The affect heuristic in judgments of risks and benefits - Finucane, Alhakami, Slovic, and Johnson

The Psychology of Preference - Amos Tversky and Daniel Kahneman

Status Quo Bias in Decision Making - William Samuelson and Richard Zeckhauser

Temporal Dimensions

Diversification bias: Explaining the discrepancy in variety seeking between combined and separated choices - Daniel Read and George Loewenstein

Hot-cold empathy gaps and medical decision-making - George Loewenstein

Exploring the causes of comparative optimism - James A. Shepperd, Patrick Carroll, Jodi Grace and Meredith Terry

Social Dimensions

Dishonesty in Everyday Life and Its Policy Implications - Nina Mazar and Dan Ariely

A Theory of Fairness, Competition and Cooperation - Ernst Fehr And Klaus Schmidt

Fairness and Retaliation: The Economics of Reciprocity - Ernst Fehr and Simon Gächter

MINDSPACE: Influencing behaviour through public policy - Dolan, Hallsworth, Halpern, King, and Vlaev

Bounded rationality, ambiguity, and the engineering of choice. - James March

Thanks for the opportunity to look into all this. I just added a bunch of these to my bucket list.

u/thatkirkguy · 3 pointsr/BehavioralEconomics

Not particularly scholarly but for something topical and entertaining (probably best suited for introductory purposes) Predictably Irrational may be worth including. Not sure of the level of familiarity your audience has with the subject.

u/plaintxt · 2 pointsr/BehavioralEconomics

It is also important to define what kind of learning you are trying to catalyze or inhibit. You can find a lot of good information on the different kinds and models of learning behavior written by David Lieberman here (he won a nobel prize for work on the topic)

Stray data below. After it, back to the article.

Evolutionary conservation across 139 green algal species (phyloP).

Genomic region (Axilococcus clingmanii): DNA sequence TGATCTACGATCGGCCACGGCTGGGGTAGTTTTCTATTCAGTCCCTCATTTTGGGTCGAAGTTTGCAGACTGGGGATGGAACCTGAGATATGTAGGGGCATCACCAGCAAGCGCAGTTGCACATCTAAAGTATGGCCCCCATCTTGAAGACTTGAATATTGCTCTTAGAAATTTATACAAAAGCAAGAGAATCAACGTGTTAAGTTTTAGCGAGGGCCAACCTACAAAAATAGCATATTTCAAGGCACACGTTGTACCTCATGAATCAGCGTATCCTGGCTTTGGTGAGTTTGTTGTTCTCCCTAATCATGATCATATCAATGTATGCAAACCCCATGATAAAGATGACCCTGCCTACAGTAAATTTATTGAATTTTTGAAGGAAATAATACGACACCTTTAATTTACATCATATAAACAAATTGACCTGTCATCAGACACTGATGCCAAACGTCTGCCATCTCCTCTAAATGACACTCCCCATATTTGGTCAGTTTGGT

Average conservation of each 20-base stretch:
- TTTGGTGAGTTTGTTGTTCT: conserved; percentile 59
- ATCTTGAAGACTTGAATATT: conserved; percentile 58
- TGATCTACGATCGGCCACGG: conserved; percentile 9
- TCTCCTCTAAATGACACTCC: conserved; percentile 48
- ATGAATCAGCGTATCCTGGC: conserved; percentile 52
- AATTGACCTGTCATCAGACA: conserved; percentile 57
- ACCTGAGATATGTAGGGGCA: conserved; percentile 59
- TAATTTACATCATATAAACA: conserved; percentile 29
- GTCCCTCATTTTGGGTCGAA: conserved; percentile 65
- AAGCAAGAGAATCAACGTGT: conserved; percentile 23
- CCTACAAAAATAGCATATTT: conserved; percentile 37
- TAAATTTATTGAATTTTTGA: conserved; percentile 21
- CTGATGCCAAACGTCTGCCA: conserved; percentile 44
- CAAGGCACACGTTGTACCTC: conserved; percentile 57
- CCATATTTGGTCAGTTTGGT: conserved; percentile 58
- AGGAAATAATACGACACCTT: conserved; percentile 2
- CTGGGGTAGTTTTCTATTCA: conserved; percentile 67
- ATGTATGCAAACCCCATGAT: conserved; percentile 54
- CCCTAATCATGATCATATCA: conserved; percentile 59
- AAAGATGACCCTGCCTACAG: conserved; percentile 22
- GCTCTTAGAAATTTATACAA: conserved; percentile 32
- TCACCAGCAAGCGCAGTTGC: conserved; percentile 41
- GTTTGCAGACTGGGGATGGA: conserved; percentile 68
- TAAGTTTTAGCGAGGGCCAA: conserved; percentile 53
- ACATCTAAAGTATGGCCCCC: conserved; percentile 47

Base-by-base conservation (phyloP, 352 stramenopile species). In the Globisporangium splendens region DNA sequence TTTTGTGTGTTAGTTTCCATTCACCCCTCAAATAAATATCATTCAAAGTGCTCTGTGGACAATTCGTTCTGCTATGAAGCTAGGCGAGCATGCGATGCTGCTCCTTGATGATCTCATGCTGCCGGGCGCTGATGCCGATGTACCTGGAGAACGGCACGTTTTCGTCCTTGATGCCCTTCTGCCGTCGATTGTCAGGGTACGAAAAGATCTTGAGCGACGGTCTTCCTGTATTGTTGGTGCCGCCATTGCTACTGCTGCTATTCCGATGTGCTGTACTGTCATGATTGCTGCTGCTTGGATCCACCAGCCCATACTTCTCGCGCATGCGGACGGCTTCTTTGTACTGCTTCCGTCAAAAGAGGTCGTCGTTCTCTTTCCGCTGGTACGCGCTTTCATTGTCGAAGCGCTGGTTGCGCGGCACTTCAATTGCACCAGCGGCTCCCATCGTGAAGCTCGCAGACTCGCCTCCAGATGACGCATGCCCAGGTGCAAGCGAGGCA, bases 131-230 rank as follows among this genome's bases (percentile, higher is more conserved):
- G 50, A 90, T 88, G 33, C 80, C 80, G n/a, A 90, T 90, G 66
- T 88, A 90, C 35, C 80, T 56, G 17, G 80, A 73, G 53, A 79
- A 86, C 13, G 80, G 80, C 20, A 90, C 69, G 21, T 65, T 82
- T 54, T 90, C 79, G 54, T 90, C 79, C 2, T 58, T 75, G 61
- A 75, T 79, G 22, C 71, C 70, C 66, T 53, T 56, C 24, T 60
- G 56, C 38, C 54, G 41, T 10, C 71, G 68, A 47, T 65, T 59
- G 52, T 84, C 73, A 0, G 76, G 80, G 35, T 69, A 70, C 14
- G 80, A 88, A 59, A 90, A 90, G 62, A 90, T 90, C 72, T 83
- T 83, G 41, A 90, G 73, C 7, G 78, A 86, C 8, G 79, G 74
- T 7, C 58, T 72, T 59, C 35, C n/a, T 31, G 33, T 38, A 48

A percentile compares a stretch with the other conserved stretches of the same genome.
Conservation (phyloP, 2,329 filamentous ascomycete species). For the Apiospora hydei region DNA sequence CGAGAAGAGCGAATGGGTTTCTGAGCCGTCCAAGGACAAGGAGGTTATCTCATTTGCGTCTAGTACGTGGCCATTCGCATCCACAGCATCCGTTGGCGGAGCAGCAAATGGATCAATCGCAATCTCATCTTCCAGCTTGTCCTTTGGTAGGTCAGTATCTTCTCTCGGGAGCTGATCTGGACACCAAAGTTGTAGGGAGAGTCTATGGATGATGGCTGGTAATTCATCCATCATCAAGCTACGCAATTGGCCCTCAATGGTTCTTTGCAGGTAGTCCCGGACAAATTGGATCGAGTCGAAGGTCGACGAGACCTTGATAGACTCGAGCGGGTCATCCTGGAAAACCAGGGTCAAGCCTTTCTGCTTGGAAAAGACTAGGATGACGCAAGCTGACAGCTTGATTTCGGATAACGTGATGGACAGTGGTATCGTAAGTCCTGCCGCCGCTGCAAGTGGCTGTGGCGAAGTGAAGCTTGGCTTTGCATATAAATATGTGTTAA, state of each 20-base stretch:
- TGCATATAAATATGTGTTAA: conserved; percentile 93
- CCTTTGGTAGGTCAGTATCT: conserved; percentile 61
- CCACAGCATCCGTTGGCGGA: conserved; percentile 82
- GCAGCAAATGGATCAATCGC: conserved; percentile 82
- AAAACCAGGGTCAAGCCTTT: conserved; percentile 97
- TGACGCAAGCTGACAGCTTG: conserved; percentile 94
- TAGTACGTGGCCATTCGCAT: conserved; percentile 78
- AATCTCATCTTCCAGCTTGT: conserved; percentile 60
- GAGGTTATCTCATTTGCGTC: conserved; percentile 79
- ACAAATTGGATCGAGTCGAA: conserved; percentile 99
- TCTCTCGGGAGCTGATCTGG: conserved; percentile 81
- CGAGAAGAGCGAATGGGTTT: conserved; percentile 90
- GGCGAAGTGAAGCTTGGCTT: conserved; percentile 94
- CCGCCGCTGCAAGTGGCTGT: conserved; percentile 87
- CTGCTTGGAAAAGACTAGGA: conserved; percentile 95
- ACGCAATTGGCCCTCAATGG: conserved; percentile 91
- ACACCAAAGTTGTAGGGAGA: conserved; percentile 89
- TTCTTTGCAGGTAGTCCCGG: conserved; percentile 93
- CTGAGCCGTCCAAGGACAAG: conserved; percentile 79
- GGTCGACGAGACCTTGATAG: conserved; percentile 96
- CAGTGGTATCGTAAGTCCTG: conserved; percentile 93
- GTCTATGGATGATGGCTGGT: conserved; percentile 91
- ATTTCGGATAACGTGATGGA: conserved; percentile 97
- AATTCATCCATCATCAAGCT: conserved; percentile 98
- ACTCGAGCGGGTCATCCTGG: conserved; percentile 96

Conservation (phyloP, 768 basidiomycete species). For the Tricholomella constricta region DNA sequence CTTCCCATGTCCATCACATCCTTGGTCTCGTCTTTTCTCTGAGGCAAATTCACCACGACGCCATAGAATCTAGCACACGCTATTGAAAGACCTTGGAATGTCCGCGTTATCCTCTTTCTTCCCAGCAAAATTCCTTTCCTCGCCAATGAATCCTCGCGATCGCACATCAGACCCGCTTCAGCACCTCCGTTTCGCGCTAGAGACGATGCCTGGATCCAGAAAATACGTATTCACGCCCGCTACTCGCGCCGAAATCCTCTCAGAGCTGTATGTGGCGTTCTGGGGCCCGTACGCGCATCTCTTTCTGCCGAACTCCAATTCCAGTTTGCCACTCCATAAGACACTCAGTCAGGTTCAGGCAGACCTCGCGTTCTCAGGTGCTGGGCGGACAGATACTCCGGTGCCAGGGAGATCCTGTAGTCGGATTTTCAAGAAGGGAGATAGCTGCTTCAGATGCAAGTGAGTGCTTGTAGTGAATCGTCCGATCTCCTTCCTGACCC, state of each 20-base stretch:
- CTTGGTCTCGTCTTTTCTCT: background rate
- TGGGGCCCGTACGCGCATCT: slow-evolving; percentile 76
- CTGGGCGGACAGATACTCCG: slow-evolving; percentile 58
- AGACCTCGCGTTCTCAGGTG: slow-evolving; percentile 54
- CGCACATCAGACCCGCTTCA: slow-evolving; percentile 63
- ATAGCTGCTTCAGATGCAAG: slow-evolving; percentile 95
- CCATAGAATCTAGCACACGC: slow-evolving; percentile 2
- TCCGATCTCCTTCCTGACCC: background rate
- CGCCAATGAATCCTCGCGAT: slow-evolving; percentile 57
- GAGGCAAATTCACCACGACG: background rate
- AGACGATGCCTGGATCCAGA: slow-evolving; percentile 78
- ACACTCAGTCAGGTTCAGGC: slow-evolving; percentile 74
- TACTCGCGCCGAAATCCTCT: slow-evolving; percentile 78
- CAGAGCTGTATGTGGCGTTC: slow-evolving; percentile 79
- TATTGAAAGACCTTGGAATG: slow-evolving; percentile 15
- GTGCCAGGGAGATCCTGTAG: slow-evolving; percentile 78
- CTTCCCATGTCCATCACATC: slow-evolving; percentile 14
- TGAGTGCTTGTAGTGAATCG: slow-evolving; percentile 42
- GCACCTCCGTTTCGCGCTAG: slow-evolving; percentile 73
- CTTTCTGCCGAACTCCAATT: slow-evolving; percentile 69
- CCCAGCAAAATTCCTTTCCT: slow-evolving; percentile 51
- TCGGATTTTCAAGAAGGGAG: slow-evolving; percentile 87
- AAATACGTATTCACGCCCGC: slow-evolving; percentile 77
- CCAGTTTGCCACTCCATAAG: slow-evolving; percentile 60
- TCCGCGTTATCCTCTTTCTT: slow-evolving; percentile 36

Also consider exploring the psychological concepts of commitment & consistency (Robert Cialdini) and reactance.

u/drfoqui · 3 pointsr/BehavioralEconomics

Check out The Invisible Gorilla. It's more of a psychology book but it is about ways in which overconfidence affects behavior so it is very much applicable to economics and I found it very interesting and fun to read.

u/lagged_variable · 4 pointsr/BehavioralEconomics

I think that there's a lot to disagree with in what you wrote above, but also much that isn't too far off for anyone who has thought about the necessary limits of the model of the perfect competition.

As far as your examples of Band Aids and Vodka, it sounds to me like you're talking about Veblen Goods, or status goods. The standard citation here is the Theory of the Leisure Class.

u/seawolf06 · 1 pointr/BehavioralEconomics

Economics in One Lesson: The Shortest and Surest Way to Understand Basic Economics

Capitalism and Freedom: Fortieth Anniversary Edition

u/doctorace · 2 pointsr/BehavioralEconomics

While the results of their work was hard to quantify, I'm not sure it would qualify as ordinal preference. I'm thinking of things like:

  • Availability Bias
  • Framing effect
  • Anchoring effect

    I will admit to being a psychologist, so I don't know how the mathematical modelling for behavioral economics works.

    Dan Ariely, who is an economist, has a popular book called Predictably Irrational. Perhaps "predictability" isn't what economists aren't getting from the research but quantifiability, which is a different quality.
u/iamelben · 2 pointsr/BehavioralEconomics

There's also a chapter on this in The Bible.

u/TheStupidBurns · 2 pointsr/BehavioralEconomics

Paranoia is a classic tabletop RPG, but the way to win is to be the most deceitful, conniving, cheating person there. Even better, there is a Game Master keeping everyone dishonest.

It's a beautiful thing.